Diagram of the inclusion process of patients undergoing nephron-sparing RCC treatment. RCC: Renal cell carcinoma, PCA: Percutaneous cryoablation, RAPN: Robot-assisted partial nephrectomy, OPN: Open partial nephrectomy, RN: Radical nephrectomy.
Figure 1:
Diagram of the inclusion process of patients undergoing nephron-sparing RCC treatment. RCC: Renal cell carcinoma, PCA: Percutaneous cryoablation, RAPN: Robot-assisted partial nephrectomy, OPN: Open partial nephrectomy, RN: Radical nephrectomy.

The treatment options for individual patients were discussed in multidisciplinary team conferences with the participation of pathologists, radiologists, oncologists, and urologists. When NST was considered suitable, the final treatment decision was based on tumor characteristics, age, health status, renal function, and patient preference, following the principle of shared decision-making.[19]

Data were collected from the picture archiving and communication systems (PACS) and electronic patient records and stored in a REDCap database. Findings were reported according to the “Strengthening the Reporting of Observational Studies in Epidemiology” guidelines.[20]

Treatment

Two senior radiologists with 2 and 8 years of experience with computed tomography (CT) intervention performed the CT-guided PCA. When possible, patients were sedated using intravenous dexmedetomidine and remifentanil and local anesthesia with lidocaine and bupivacaine otherwise. When required, adjacent tissues were protected by hydro displacement with an 18G percutaneous entry thin wall needle (Cook; Bloomington, IN, USA) with 2% iodine-based saline solution.[21] The cryoprobes were inserted percutaneously under CT-fluoroscopy guidance (Siemens Somatom Flash system with 2 × 128-channel/slice; Siemens Healthcare, Erlangen, Germany). An argon-based cryoablation system (IceFx system; Boston Scientific, MN, USA) with 17G or 14G sealed cryoprobes was used. PCA was performed with a double-freeze-thaw cycle of 10 min freeze and 8 min thaw. Sequential CT scans were performed 4 and 8 min into each freezing cycle and after completion of the procedure.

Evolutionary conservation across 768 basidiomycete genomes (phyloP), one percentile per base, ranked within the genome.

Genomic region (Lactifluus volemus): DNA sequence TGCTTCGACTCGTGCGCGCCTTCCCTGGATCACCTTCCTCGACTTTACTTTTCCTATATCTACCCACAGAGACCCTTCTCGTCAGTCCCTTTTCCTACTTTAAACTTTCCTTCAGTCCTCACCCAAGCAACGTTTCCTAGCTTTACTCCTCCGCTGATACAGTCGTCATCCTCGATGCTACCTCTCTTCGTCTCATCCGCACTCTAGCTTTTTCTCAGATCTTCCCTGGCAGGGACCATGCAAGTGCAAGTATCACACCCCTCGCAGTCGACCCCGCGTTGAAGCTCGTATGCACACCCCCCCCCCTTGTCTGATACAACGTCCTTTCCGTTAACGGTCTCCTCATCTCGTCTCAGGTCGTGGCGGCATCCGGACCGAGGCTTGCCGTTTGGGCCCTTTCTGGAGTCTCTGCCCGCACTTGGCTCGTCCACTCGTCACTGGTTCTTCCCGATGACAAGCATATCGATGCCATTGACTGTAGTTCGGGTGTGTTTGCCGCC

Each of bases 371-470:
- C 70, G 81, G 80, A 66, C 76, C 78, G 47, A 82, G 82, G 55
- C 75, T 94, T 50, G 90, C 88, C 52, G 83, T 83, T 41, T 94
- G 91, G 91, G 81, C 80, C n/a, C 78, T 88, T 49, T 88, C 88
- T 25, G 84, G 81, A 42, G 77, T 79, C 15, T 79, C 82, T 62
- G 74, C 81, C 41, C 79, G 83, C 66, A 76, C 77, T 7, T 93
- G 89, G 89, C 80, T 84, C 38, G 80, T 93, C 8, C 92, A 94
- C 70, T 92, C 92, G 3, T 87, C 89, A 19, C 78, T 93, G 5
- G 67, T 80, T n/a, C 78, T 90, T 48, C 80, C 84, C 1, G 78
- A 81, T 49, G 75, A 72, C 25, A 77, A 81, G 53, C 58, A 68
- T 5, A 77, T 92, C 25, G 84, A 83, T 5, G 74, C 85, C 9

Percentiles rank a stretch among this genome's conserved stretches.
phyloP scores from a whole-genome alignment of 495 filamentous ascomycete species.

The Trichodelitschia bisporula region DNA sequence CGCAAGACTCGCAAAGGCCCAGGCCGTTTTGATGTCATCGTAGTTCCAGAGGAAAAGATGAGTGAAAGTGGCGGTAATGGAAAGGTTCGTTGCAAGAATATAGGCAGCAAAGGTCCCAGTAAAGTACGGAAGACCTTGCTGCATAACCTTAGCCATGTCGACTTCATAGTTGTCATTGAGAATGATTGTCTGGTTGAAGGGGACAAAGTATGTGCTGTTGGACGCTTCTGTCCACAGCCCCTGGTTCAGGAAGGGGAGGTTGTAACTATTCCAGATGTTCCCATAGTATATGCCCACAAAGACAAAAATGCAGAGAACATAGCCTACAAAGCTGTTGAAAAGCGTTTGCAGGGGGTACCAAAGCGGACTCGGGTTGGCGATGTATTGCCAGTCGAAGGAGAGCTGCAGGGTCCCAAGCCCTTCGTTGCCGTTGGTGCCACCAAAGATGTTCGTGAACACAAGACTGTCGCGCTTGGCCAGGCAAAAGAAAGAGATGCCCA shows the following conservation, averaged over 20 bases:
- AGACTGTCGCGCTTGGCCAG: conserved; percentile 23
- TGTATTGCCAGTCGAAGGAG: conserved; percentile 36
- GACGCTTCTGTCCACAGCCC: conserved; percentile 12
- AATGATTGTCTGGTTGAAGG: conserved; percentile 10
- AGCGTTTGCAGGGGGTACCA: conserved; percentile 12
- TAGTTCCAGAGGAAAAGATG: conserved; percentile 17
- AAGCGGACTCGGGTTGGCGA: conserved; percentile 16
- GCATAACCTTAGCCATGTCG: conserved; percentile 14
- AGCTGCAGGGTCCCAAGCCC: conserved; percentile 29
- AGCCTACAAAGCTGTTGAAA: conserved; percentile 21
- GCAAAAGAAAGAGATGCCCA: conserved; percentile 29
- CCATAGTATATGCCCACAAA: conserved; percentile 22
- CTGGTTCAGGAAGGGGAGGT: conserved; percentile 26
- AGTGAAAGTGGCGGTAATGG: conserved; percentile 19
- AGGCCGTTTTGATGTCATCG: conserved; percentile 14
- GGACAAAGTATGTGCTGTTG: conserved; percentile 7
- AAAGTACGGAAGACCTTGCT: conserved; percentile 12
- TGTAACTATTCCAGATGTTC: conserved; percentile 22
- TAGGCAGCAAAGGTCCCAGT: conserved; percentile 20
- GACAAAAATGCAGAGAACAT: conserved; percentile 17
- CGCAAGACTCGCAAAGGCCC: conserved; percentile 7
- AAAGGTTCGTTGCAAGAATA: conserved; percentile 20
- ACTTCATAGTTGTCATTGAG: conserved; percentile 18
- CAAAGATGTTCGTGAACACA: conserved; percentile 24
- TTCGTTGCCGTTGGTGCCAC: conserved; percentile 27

RAPN was performed under general anesthesia by four board-certified urologists with 3–7 years of experience with RAPN. The four-armed Da Vinci Si robotic surgical system (Intuitive Surgical; Sunnyvale, CA, USA) was used. Patients were placed in the full flank position, and tumors were located and marked with TilePro integrated endoscopic ultrasound. The renal artery was clamped with Bulldog clamps, and WIT was registered. The tumor was excised with cold scissors leaving a healthy tissue margin evaluated by endoscopic ultrasound, and the parenchyma was closed with 3-0 V-lock sutures.

Variables of interest